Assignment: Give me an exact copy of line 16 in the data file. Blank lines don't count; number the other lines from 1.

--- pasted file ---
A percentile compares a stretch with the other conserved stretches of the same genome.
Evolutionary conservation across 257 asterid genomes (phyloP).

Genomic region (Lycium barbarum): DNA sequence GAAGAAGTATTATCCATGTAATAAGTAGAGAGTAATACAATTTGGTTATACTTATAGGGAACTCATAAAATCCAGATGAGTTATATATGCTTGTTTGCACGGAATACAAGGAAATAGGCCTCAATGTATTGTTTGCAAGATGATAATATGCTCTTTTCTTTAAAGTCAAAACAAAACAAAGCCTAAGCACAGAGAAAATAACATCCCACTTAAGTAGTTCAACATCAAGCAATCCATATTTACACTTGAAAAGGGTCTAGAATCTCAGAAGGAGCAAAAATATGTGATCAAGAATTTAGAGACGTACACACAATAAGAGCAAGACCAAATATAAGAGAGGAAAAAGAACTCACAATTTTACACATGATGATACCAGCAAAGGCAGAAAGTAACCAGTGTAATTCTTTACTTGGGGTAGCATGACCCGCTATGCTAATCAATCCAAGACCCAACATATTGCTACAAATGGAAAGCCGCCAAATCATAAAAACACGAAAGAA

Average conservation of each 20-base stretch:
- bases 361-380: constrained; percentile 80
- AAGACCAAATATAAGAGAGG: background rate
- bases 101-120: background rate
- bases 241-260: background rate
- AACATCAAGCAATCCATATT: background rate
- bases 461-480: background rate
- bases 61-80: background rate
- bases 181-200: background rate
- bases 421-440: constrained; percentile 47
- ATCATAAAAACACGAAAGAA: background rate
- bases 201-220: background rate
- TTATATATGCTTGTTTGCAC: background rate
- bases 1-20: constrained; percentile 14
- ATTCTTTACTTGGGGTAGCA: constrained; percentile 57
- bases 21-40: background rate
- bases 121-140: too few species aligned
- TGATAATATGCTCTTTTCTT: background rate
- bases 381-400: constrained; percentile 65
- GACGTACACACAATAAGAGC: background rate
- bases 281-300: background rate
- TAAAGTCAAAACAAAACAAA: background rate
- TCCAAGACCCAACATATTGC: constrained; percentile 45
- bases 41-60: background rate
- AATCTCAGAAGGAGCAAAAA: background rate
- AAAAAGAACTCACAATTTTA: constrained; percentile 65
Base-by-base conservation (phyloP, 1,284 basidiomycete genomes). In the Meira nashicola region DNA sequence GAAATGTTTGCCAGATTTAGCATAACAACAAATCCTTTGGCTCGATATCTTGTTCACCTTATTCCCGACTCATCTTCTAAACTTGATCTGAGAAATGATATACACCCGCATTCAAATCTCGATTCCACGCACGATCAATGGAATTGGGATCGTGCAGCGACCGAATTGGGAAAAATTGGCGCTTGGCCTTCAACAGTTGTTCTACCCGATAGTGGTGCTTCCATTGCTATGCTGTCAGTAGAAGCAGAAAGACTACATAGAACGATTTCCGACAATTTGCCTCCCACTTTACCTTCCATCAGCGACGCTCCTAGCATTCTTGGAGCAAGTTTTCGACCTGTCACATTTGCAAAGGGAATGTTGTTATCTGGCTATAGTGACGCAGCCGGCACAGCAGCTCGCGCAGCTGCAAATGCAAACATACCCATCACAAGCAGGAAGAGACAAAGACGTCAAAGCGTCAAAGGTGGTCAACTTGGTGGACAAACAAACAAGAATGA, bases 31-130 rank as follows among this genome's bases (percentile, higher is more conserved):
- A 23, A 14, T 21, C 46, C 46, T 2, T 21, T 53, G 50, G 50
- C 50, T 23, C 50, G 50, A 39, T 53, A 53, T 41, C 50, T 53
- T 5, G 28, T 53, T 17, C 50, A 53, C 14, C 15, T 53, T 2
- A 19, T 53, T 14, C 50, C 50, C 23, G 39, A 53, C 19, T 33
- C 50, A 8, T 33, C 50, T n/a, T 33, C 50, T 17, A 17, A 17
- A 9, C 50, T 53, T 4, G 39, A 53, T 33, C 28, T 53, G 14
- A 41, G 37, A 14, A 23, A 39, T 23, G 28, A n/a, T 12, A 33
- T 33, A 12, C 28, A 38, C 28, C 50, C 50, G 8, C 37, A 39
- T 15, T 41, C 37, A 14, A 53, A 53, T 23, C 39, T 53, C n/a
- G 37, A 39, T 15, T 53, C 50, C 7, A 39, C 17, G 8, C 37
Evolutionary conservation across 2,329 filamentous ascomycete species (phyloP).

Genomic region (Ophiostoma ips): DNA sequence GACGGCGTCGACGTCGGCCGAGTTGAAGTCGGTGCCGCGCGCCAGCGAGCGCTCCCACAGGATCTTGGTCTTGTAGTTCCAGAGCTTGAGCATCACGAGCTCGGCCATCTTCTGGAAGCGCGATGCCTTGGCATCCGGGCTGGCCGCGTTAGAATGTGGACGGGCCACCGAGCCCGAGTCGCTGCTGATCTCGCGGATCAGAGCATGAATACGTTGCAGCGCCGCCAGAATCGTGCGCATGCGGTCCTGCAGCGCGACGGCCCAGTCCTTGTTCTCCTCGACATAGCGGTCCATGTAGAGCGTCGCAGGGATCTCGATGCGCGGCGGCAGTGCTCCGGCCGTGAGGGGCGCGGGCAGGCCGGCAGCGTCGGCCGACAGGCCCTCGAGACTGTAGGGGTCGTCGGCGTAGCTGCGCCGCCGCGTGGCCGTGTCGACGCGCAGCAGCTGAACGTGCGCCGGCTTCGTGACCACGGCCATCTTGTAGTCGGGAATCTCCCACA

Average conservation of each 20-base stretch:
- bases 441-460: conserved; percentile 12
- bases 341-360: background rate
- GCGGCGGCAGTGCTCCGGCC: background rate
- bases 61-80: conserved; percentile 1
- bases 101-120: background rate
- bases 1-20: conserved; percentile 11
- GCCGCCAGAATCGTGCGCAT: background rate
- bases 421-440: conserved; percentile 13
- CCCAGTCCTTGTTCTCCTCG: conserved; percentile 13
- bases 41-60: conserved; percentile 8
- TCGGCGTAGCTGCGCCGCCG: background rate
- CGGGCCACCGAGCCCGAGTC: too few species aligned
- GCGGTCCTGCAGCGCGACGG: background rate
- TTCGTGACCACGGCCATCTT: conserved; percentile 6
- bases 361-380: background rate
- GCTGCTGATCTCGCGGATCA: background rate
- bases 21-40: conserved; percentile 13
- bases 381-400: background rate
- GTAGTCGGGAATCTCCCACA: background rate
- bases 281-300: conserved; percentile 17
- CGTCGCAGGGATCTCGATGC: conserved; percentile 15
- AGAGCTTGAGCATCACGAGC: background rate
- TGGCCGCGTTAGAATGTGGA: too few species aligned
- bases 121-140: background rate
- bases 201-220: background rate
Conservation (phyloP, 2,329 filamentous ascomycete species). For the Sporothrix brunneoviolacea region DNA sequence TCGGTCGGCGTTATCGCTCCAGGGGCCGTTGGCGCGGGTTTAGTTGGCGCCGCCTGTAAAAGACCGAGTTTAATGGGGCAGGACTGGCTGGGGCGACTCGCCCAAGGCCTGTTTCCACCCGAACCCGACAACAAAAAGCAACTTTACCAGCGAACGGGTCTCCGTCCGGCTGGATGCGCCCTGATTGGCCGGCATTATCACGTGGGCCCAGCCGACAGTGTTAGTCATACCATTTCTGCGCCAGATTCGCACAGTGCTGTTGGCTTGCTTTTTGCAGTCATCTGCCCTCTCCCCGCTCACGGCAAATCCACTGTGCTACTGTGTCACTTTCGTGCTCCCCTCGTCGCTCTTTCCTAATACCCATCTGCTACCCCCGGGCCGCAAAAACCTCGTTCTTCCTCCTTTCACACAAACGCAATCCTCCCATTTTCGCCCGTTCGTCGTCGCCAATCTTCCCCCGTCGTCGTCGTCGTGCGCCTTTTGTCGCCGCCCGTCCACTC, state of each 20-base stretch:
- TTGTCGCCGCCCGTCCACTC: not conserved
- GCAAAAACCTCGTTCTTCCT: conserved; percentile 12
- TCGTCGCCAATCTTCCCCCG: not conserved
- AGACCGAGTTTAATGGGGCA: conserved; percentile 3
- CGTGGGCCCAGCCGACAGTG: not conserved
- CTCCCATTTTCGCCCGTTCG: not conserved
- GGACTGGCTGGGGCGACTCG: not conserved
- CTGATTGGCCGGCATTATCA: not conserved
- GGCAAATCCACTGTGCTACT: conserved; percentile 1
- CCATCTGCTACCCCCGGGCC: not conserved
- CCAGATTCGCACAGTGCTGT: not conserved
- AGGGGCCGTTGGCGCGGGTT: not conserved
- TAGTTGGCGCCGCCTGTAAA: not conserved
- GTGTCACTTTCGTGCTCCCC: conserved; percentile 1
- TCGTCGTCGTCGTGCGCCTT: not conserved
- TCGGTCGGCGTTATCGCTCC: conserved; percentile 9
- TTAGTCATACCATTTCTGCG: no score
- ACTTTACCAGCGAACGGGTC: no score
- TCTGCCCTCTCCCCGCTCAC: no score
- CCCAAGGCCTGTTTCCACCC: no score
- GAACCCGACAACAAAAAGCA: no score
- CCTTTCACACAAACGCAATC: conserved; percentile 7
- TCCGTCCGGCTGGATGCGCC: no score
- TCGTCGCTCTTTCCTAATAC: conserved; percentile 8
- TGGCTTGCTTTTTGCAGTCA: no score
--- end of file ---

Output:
- TTATATATGCTTGTTTGCAC: background rate